There’s been much discussion of late about what other country’s health care apparatus the US should consider emulating, and in such discussions France is often mentioned. Now, all cheerful ribbing against the French aside, their health care system is not nearly as “socialized” or nearly as afflicted by treatment denials and waiting lists as those of the UK or Canada. It is also rather more like the system that the US already has, in that it is a hybrid public/private system, though in their case there is a guaranteed base level of coverage everyone has through the government (funded via a hefty payroll tax — not unlike Medicare) which most people supplement with private coverage. Most doctors are in private practice, and 25% do not even accept the public plan, just as some practices in the US do not accept Medicare. However, everyone does have that minimum level of coverage, and the French spend a lower percentage of their GDP on health care than the US (11% versus 16%) which when you take into account that France’s GDP per capita is a good deal smaller than that of the US (which is the polite, economist way of saying it’s a poorer country) works out to the US spending about twice as many dollars per person on health care, while still not having universal coverage.
So what are we waiting for? Why don’t we go enact the French system here right now? Why doesn’t Obama put on a jaunty beret, dangle a cigarette coolly from the corner of his mouth, hoist a glass of wine, and just say, “Oui, nous pouvons.”
Well, these things are often not quite as simple as they seem. It turns out that the French savings are rather hard to reproduce. This paragraph from a recent National Journal piece packs a lot of problems into a short space:
What is the answer? The main thing is pay — above all, doctors’ pay. A physician in France is typically paid about a third of what his counterpart in the United States receives. A French doctor’s salary, in some cases, would barely be sufficient in the United States to cover his or her medical liability insurance, to say nothing of paying down the enormous debt accumulated while training.
A Business Week piece from a couple years back seems to be working with the same data and provide specific figures:
To make all this affordable, France reimburses its doctors at a far lower rate than U.S. physicians would accept. However, French doctors don’t have to pay back their crushing student loans because medical school is paid for by the state, and malpractice insurance premiums are a tiny fraction of the $55,000 a year and up that many U.S. doctors pay. That $55,000 equals the average yearly net income for French doctors, a third of what their American counterparts earn. Then again, the French government pays two-thirds of the social security tax for most French physicians—a tax that’s typically 40% of income.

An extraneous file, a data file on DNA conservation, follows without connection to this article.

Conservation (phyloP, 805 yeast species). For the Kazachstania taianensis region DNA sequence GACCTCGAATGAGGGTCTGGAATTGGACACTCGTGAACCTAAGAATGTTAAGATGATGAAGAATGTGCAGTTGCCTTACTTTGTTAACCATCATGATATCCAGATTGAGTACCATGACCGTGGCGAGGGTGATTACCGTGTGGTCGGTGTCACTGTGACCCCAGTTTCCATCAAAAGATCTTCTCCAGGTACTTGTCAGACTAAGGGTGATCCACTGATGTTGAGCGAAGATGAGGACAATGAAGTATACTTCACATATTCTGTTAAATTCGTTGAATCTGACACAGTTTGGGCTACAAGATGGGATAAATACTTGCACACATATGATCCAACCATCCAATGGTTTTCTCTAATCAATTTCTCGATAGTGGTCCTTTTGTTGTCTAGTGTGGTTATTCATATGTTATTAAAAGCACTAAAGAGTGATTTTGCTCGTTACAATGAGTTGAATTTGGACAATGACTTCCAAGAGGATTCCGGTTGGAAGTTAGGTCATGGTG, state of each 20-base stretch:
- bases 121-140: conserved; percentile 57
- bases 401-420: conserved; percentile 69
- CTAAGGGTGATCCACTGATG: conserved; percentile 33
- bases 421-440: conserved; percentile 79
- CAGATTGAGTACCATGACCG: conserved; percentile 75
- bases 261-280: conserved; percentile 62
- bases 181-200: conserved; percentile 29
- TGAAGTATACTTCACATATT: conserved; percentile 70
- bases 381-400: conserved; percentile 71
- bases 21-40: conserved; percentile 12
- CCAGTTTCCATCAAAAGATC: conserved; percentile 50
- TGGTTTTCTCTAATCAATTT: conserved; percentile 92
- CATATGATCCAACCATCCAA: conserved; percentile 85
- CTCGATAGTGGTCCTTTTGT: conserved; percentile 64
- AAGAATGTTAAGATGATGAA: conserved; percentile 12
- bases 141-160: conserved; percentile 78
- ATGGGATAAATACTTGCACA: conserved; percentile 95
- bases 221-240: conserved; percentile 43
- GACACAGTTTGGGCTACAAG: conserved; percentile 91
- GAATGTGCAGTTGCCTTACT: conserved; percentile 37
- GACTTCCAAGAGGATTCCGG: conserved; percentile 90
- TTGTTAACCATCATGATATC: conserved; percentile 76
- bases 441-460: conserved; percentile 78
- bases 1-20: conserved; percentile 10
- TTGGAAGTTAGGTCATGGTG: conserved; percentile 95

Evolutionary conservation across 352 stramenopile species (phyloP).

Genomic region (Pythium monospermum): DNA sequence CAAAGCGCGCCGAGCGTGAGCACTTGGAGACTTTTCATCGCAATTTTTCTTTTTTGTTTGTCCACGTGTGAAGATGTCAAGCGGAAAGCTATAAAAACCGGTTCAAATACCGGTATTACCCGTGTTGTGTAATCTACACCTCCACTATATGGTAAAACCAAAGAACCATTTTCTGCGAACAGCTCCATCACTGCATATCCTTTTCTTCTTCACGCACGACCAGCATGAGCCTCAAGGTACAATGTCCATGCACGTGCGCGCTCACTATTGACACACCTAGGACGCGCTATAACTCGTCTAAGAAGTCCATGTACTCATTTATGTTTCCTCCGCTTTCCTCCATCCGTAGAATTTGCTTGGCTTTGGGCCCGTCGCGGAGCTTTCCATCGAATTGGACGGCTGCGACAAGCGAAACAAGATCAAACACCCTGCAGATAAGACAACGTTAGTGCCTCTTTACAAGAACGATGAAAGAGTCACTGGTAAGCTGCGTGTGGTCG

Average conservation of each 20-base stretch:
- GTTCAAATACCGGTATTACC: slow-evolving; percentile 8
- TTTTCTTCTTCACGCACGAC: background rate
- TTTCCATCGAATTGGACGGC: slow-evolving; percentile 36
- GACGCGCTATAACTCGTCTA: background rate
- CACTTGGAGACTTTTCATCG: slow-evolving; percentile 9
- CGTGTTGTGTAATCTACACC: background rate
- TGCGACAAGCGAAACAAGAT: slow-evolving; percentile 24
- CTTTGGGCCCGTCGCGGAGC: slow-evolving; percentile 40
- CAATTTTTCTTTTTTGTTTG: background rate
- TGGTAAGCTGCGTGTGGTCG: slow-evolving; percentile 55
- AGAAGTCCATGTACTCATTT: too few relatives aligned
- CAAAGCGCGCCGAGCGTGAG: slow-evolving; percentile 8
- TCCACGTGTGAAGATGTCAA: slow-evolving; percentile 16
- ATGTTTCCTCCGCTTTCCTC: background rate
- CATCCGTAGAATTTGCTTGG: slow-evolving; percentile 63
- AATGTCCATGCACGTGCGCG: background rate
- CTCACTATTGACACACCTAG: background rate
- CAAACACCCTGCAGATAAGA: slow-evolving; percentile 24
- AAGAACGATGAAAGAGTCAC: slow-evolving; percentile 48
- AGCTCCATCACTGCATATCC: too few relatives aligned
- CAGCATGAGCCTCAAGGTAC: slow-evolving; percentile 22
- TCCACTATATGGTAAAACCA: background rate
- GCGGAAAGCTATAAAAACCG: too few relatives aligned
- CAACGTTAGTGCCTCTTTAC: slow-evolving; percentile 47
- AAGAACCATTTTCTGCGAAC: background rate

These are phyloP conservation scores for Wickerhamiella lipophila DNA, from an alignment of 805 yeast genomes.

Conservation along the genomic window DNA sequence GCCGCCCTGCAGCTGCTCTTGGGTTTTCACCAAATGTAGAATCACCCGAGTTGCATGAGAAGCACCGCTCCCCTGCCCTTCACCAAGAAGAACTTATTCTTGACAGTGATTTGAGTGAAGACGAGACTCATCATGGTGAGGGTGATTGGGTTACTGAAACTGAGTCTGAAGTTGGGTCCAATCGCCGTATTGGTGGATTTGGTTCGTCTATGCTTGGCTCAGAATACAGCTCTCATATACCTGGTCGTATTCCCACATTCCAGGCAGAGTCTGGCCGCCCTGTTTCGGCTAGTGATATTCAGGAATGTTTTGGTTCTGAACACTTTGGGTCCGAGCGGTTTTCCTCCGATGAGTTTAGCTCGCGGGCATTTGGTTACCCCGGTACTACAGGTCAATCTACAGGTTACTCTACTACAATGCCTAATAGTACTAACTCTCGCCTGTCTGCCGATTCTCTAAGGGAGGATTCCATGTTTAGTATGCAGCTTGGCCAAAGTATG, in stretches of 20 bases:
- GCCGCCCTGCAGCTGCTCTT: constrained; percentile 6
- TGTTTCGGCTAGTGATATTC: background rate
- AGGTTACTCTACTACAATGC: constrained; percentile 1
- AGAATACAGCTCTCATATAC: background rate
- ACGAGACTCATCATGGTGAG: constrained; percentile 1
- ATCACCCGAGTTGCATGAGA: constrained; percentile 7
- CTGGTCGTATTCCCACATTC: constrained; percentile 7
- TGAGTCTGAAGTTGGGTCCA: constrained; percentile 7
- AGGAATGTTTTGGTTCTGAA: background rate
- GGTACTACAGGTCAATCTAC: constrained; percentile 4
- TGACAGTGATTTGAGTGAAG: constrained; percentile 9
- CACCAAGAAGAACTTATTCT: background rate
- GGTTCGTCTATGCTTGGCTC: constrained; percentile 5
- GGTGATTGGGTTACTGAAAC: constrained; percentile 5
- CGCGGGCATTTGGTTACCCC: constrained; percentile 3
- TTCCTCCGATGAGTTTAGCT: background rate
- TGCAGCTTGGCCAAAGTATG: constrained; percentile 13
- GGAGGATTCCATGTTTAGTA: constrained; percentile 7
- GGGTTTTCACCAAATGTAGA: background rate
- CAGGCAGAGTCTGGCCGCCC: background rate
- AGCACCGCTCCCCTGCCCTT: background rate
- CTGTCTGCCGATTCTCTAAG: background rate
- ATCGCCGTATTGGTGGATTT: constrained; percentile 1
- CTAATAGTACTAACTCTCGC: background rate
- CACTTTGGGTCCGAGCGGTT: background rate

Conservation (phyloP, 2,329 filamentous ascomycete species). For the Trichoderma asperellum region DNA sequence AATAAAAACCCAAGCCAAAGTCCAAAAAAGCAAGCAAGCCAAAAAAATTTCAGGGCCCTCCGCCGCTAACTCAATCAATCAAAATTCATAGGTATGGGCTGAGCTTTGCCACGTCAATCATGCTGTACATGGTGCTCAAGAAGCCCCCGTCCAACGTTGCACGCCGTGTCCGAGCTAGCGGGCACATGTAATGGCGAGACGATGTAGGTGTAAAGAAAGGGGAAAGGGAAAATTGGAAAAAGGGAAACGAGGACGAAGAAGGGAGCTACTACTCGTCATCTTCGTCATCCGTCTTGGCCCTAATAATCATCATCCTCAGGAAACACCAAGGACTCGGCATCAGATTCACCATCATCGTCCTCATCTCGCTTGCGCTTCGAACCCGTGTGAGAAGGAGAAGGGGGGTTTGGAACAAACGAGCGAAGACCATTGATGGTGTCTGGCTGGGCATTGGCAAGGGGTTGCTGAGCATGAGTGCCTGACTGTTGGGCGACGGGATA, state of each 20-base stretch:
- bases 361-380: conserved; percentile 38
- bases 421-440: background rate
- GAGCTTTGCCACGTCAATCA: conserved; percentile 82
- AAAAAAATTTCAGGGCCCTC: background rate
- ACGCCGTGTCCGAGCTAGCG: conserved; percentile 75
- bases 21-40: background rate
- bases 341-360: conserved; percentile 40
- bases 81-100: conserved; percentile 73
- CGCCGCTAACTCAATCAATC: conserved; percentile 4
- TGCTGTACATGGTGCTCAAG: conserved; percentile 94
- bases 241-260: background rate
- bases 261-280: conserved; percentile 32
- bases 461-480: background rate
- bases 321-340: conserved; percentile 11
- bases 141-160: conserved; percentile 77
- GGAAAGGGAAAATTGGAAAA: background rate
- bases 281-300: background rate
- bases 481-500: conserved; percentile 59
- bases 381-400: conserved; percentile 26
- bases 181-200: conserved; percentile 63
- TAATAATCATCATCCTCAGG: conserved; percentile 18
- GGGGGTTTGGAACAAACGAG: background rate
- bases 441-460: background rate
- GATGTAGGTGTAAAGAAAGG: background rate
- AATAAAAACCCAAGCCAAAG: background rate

Now honestly, that 1/3 figure sounds odd to me, and it’s net income, which means comparing two very disparate tax codes. So I looked around for some more data. Catherine Rampell of the NY Times Economix blog links to a congressional study with definite figures that ring truer to me. Using salaries adjusted for purchasing power parity, thus giving a good comparison of real living standards adjusted for the price of goods and services in both countries, US general practitioners average $161k/yr versus $91k/yr in France. For specialists, it’s $230k/yr in the US versus $149/yr in France. So US doctors would have to be hit with a 35-45% pay cut in order to get them down to French levels. Associated with that, it’s highly likely that the people building and servicing medical technology and software as well as the non-doctors involved in running health care facilities make more than in France, so there’s probably a pay cut to hand out there as well in order to get overall medical spending down.
Once you start to contemplate these things, it becomes clear that it would take a restructuring of our entire economy and educational system to get anything close to the cost of the French system. Whether one likes the idea or not, it’s not something that would ever make it through congress. And if a similar structure were implemented without those cost savings (if one really considers what would effectively mean shrinking the economy as a whole a savings) it would cost rather more than our current one.
This does not mean that we should therefore do nothing, but it does mean that we need to think not so much in terms of making large structural changes to achieve an instant savings (this is likely impossible) but rather along the lines of setting forces in motion that will gradually drive costs down, while making sure to take care of those in need in the meantime. Driving costs down in the long term would probably mean, among other things:
– Pushing for more medical schools and/or more acceptance of foreign medical degrees.
– Serious medical malpractice reform.
– Regulatory changes in regards to allowing some types of care to be handled by a nurse or pharmacist rather than requiring a doctor.
– Simplifying Medicare paperwork and regulatory compliance.
Taking care of those in the mean time would require some sort of highly means tested program for identifying those needing assistance in getting coverage, and either providing it directly through a government program or providing incentives for private insurance to accept these people via some sort of subsidy or tax break.